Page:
Jared Bernstein wrote a very good article over at The Atlantic, America’s Poorest Are Getting Virtually No Assistance. It’s not a new story to me — or many of my readers — but it is one that we as society have not reckoned with. In 1996, Bill Clinton ended “welfare as we know it.” Most people are still confused about this. When I talk to people of all political stripes — but especially conservatives — they mostly think that people get on welfare out of high school and die on it. At the very least, they think single mothers without jobs get it. That just isn’t true.
With “welfare reform” came this idea that people should work if they want to get off welfare and climb the economic ladder. That’s actually true. But as Bernstein noted, there was a major problem: “the new welfare law assumed the jobs would be there.” No one really thought about that side of the equation. They seemed to be trapped in the Say’s Law fallacy: supply creates its own demand. So by this way of thinking, if these people went out looking for jobs, the jobs would suddenly appear. It sounds ridiculous when it is put so bluntly, but that is exactly what they were assuming.
But they — Bill Clinton most of all — lucked out. Welfare reform came along at exactly the same time as a huge economic boom — and stock market bubble. So there really were jobs available. Massive numbers of people who had been stuck on welfare suddenly found themselves with jobs. Hooray! Welfare reform worked! But of course it didn’t. Without welfare reform, it is certain that a comparable number of people who had been on welfare would have gotten jobs. As Bernstein noted of the poorest of the poor, “They want decent, steady jobs, and not just because they recognize work as an economic necessity but because of the dignity they believe it will bring to their lives as people and as parents.” Trust me on this: “dignity” is the key word there.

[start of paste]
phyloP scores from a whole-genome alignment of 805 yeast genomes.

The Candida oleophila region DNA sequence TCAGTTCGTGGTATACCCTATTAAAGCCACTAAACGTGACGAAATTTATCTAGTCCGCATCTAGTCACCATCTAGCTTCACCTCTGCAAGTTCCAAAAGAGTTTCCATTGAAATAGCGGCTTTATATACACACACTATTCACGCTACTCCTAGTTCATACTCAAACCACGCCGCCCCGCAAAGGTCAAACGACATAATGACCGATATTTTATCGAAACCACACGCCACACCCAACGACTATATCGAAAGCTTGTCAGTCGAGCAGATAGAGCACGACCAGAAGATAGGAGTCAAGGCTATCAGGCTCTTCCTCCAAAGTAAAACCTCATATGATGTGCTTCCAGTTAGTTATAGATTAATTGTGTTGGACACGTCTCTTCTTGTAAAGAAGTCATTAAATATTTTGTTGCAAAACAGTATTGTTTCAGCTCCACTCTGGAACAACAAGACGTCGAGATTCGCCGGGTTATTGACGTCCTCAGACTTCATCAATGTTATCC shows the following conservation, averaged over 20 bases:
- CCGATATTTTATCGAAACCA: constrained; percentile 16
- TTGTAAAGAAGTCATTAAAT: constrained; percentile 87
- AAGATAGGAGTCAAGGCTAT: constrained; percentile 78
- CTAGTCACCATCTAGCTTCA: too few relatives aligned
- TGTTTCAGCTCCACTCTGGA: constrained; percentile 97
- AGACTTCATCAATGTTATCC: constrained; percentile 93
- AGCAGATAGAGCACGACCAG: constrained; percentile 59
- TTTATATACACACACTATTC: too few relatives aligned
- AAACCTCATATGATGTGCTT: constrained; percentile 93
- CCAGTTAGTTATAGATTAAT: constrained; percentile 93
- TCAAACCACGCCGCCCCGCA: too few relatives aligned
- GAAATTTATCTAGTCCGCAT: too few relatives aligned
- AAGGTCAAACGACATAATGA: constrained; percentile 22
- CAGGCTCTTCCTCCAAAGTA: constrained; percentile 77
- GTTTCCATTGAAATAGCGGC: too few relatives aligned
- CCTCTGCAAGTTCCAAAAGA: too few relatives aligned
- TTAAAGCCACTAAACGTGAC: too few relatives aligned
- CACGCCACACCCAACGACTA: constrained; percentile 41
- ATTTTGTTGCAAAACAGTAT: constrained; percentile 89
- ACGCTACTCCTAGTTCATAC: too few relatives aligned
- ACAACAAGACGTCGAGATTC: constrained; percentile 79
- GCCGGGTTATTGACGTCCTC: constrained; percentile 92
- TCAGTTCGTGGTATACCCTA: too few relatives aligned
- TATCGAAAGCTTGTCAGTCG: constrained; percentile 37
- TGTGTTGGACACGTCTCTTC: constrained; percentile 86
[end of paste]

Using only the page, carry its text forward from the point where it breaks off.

But now we are stuck with this narrative: we forced people on welfare to get jobs and it worked! Tough love rules the day! I don’t think that liberals are quite so sanguine about this anymore. But conservatives are convinced because it is what they want to believe anyway. And this is what gives us people like Paul Ryan saying that the safety net is a “hammock that lulls able-bodied people into complacency and dependence.” Poor people don’t have it great in America — regardless of whether or not they are on welfare. The very notion is silly.
I have an even more fundamental problem with this kind of thinking. I don’t understand why it is that we think mothers should have to work outside the home. Certainly it wasn’t traditionally like that. And every time some rich woman decides to stay home and raise the kids, we as a nation stand and applaud her noble act. But poor women need the “dignity of work,” because raising children isn’t a dignified occupation — when you are poor. So I think we as a society need to give this some thought. And we also need to think about the effect an insecure, nomadic lifestyle has on the life prospects of children.
As a society, we should be ashamed of how we treat the poor. They need a helping hand — and very often a hand out. I don’t know when they ever need a kick in the pants.